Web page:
Does Medicare Cover Lab Work?

By Medicare Benefits Solutions - July 21, 2021

Does Medicare Cover Lab Work? The importance of routine medical tests cannot be overstated. It can be necessary to test blood or other bodily fluids for disease screening or infection detection. Modern medical testing equipment and techniques allow doctors to diagnose an array of conditions with minimal blood. This can make treatment more effective and faster for patients. Laboratory testing can reduce the need for time-consuming and expensive diagnostic procedures and scanning tests, that generally would require increased patient effort and preparation.

Medicare benefits for lab work

If you have been formally admitted into a hospital, Medicare Part A (Hospital Insurance) usually covers you. Hospital lab testing will probably be required to diagnose or manage your health condition and will be covered. If you still need lab work after being discharged from a hospital or medical facility and go to a Medicare-approved laboratory, Medicare Part B will cover the lab costs.

A physician's order for outpatient services and care, including lab work, is covered by Part B (Medical Insurance) as long as you see a Medicare-approved doctor that accepts the Medicare assignment and orders the appropriate test for diagnosis, treatment or monitoring.

Choosing to have lab work performed on your own, however, may not be covered. The same tests that doctors order regularly are available at many independent laboratories, but you would be responsible for the cost of these tests if you seek them on your own. Sometimes, though, you may be exempt from this rule if you cannot go to the specific facility from which your doctor ordered lab work. Sometimes, you might be able to appeal if there is a closer alternative that will perform the same tests.

Besides their Part A and Part B Medicare benefits, Medicare Advantage plans often include additional benefits. For more information about lab work coverage, please refer to your specific plan.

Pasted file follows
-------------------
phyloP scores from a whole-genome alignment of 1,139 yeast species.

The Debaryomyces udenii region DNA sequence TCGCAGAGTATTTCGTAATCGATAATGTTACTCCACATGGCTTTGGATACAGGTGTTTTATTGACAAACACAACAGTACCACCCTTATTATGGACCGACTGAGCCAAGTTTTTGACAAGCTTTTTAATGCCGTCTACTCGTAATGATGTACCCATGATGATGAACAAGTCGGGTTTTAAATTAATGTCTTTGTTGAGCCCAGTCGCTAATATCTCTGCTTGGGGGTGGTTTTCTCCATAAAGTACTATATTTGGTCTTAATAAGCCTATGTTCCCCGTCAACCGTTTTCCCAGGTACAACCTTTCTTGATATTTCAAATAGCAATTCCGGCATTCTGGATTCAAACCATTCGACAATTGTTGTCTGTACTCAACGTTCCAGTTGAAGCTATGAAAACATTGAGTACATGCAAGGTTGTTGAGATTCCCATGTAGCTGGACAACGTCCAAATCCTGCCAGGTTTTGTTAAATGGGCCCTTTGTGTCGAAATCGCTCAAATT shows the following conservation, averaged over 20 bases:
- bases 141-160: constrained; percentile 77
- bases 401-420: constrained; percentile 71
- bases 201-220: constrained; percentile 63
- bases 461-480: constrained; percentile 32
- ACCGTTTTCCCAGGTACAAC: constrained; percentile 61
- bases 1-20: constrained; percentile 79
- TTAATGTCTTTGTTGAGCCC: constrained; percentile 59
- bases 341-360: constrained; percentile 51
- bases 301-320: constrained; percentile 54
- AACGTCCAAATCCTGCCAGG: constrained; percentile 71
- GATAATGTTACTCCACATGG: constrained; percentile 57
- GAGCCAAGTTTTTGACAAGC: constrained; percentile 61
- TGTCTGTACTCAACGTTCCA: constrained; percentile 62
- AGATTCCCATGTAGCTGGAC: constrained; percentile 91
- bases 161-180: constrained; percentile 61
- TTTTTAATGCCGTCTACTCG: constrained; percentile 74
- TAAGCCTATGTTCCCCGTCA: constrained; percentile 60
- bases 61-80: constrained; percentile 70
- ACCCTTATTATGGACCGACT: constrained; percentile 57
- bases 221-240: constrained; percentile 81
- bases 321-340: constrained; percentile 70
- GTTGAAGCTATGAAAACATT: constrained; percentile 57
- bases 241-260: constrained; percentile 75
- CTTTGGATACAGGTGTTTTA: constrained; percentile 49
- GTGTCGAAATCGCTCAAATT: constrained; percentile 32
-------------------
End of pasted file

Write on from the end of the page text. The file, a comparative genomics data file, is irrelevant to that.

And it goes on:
Where can Medicare recipients go for testing?

A variety of labs can perform blood tests for you. You will find out where you can get testing done from your doctor. Be sure to verify whether the facility or provider accepts Medicare assignment and is currently participating in Medicare. 

Types of labs include:

  • Nursing facility labs
  • Doctors' offices 
  • Independent labs 
  • Hospital labs

The lab or service provider may ask you to sign an Advance Beneficiary Notice (ABN) before you receive a service, in which case you will be responsible for the charge. Make sure you know what costs are your responsibility before you sign.

Costs of lab tests for Medicare recipients

Medicare will pay for clinical diagnostic lab tests that your doctor orders if they are medically necessary. Typically, you will not have to pay anything for the tests. Lab tests could include urinalysis, blood tests, tests on tissue specimens and screening tests. 

A lab that is Medicare-approved must perform the laboratory services. There are, however, coverage exceptions, such as if a doctor orders a lab test more frequently than Medicare coverage allows, or Medicare does not cover a particular lab test.

Blood tests and other lab screenings or diagnostic tests may incur a wide range of costs. Your location, the type of test, and the location of the lab will affect the price. You must verify coverage before getting the test done.

Medicare Part A covers a doctor's order for blood work in the hospital. However, you still must meet your deductible. In 2021, most beneficiaries will pay $1,484 in Part A deductibles. 

Medicare Part B covers outpatient blood tests. However, this coverage also carries a deductible. Beneficiaries will still have a deductible of $203 in 2021, along with the monthly premium of $148.50. 

For beneficiaries enrolled in Medicare Advantage, the plans will have different prices depending on their coverage. Some Medicare Advantage plans may require you to have tests conducted at in-network labs to receive lower costs. 

Original Medicare recipients can buy one of eleven different Medigap, or Medicare Supplement, plans that can help pay some of the costs not covered by Medicare. Medigap can help with a lot of out-of-pocket fees, like certain deductibles, coinsurance and copayments.

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